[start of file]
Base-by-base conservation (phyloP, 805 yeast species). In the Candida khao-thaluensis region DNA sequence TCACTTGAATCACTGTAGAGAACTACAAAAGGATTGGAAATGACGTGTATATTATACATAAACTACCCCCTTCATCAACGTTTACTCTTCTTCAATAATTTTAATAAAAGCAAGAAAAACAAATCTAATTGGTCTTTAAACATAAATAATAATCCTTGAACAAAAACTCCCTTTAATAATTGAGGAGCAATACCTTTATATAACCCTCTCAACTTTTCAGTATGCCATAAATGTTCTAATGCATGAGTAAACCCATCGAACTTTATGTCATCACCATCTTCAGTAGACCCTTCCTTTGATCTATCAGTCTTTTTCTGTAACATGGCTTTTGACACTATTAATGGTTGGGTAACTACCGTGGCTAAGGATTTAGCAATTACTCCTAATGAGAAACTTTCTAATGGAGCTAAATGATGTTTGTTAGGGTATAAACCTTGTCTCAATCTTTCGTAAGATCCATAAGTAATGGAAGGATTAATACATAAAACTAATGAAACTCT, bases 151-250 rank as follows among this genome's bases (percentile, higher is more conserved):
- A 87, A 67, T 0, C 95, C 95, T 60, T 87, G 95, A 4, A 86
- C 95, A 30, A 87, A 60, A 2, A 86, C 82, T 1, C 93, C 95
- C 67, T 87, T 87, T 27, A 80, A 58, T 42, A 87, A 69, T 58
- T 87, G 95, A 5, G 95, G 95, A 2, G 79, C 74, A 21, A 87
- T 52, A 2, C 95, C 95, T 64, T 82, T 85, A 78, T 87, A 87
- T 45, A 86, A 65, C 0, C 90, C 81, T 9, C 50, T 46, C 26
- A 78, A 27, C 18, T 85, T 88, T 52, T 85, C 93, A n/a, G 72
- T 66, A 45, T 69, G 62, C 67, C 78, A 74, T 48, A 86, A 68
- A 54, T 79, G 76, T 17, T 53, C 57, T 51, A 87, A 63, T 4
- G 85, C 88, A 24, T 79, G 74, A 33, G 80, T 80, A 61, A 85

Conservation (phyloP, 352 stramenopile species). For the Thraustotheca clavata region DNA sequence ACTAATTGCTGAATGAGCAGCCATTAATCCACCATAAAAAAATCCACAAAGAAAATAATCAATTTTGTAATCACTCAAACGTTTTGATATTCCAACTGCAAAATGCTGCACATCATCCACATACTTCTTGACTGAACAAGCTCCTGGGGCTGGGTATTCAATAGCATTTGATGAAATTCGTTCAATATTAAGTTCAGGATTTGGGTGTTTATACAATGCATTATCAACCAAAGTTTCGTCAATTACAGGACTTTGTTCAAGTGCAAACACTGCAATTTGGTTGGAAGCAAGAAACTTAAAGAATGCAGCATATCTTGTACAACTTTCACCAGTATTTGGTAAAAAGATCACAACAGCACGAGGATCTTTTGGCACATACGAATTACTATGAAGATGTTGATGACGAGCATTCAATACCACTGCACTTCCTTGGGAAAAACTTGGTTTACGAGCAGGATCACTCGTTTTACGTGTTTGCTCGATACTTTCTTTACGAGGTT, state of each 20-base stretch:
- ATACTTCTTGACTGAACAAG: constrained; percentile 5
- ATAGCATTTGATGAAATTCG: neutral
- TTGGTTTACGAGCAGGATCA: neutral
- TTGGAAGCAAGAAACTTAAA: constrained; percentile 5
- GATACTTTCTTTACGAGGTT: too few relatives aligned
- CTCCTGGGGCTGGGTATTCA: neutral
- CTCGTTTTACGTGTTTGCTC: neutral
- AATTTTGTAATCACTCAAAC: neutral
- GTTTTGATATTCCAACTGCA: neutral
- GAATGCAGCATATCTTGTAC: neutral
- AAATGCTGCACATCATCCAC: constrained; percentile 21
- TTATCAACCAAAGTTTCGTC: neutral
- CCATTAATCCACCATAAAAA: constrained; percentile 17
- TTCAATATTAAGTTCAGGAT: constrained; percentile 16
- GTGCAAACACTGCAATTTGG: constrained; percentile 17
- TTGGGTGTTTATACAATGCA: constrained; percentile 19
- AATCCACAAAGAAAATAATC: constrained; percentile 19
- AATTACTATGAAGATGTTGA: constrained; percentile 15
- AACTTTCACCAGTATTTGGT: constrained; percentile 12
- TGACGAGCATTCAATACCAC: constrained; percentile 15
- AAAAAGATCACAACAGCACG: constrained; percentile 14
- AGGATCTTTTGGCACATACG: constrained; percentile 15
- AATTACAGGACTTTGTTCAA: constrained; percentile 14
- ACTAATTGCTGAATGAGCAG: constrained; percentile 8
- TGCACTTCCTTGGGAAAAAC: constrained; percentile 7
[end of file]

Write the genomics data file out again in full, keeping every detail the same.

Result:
Base-by-base conservation (phyloP, 805 yeast species). In the Candida khao-thaluensis region DNA sequence TCACTTGAATCACTGTAGAGAACTACAAAAGGATTGGAAATGACGTGTATATTATACATAAACTACCCCCTTCATCAACGTTTACTCTTCTTCAATAATTTTAATAAAAGCAAGAAAAACAAATCTAATTGGTCTTTAAACATAAATAATAATCCTTGAACAAAAACTCCCTTTAATAATTGAGGAGCAATACCTTTATATAACCCTCTCAACTTTTCAGTATGCCATAAATGTTCTAATGCATGAGTAAACCCATCGAACTTTATGTCATCACCATCTTCAGTAGACCCTTCCTTTGATCTATCAGTCTTTTTCTGTAACATGGCTTTTGACACTATTAATGGTTGGGTAACTACCGTGGCTAAGGATTTAGCAATTACTCCTAATGAGAAACTTTCTAATGGAGCTAAATGATGTTTGTTAGGGTATAAACCTTGTCTCAATCTTTCGTAAGATCCATAAGTAATGGAAGGATTAATACATAAAACTAATGAAACTCT, bases 151-250 rank as follows among this genome's bases (percentile, higher is more conserved):
- A 87, A 67, T 0, C 95, C 95, T 60, T 87, G 95, A 4, A 86
- C 95, A 30, A 87, A 60, A 2, A 86, C 82, T 1, C 93, C 95
- C 67, T 87, T 87, T 27, A 80, A 58, T 42, A 87, A 69, T 58
- T 87, G 95, A 5, G 95, G 95, A 2, G 79, C 74, A 21, A 87
- T 52, A 2, C 95, C 95, T 64, T 82, T 85, A 78, T 87, A 87
- T 45, A 86, A 65, C 0, C 90, C 81, T 9, C 50, T 46, C 26
- A 78, A 27, C 18, T 85, T 88, T 52, T 85, C 93, A n/a, G 72
- T 66, A 45, T 69, G 62, C 67, C 78, A 74, T 48, A 86, A 68
- A 54, T 79, G 76, T 17, T 53, C 57, T 51, A 87, A 63, T 4
- G 85, C 88, A 24, T 79, G 74, A 33, G 80, T 80, A 61, A 85

Conservation (phyloP, 352 stramenopile species). For the Thraustotheca clavata region DNA sequence ACTAATTGCTGAATGAGCAGCCATTAATCCACCATAAAAAAATCCACAAAGAAAATAATCAATTTTGTAATCACTCAAACGTTTTGATATTCCAACTGCAAAATGCTGCACATCATCCACATACTTCTTGACTGAACAAGCTCCTGGGGCTGGGTATTCAATAGCATTTGATGAAATTCGTTCAATATTAAGTTCAGGATTTGGGTGTTTATACAATGCATTATCAACCAAAGTTTCGTCAATTACAGGACTTTGTTCAAGTGCAAACACTGCAATTTGGTTGGAAGCAAGAAACTTAAAGAATGCAGCATATCTTGTACAACTTTCACCAGTATTTGGTAAAAAGATCACAACAGCACGAGGATCTTTTGGCACATACGAATTACTATGAAGATGTTGATGACGAGCATTCAATACCACTGCACTTCCTTGGGAAAAACTTGGTTTACGAGCAGGATCACTCGTTTTACGTGTTTGCTCGATACTTTCTTTACGAGGTT, state of each 20-base stretch:
- ATACTTCTTGACTGAACAAG: constrained; percentile 5
- ATAGCATTTGATGAAATTCG: neutral
- TTGGTTTACGAGCAGGATCA: neutral
- TTGGAAGCAAGAAACTTAAA: constrained; percentile 5
- GATACTTTCTTTACGAGGTT: too few relatives aligned
- CTCCTGGGGCTGGGTATTCA: neutral
- CTCGTTTTACGTGTTTGCTC: neutral
- AATTTTGTAATCACTCAAAC: neutral
- GTTTTGATATTCCAACTGCA: neutral
- GAATGCAGCATATCTTGTAC: neutral
- AAATGCTGCACATCATCCAC: constrained; percentile 21
- TTATCAACCAAAGTTTCGTC: neutral
- CCATTAATCCACCATAAAAA: constrained; percentile 17
- TTCAATATTAAGTTCAGGAT: constrained; percentile 16
- GTGCAAACACTGCAATTTGG: constrained; percentile 17
- TTGGGTGTTTATACAATGCA: constrained; percentile 19
- AATCCACAAAGAAAATAATC: constrained; percentile 19
- AATTACTATGAAGATGTTGA: constrained; percentile 15
- AACTTTCACCAGTATTTGGT: constrained; percentile 12
- TGACGAGCATTCAATACCAC: constrained; percentile 15
- AAAAAGATCACAACAGCACG: constrained; percentile 14
- AGGATCTTTTGGCACATACG: constrained; percentile 15
- AATTACAGGACTTTGTTCAA: constrained; percentile 14
- ACTAATTGCTGAATGAGCAG: constrained; percentile 8
- TGCACTTCCTTGGGAAAAAC: constrained; percentile 7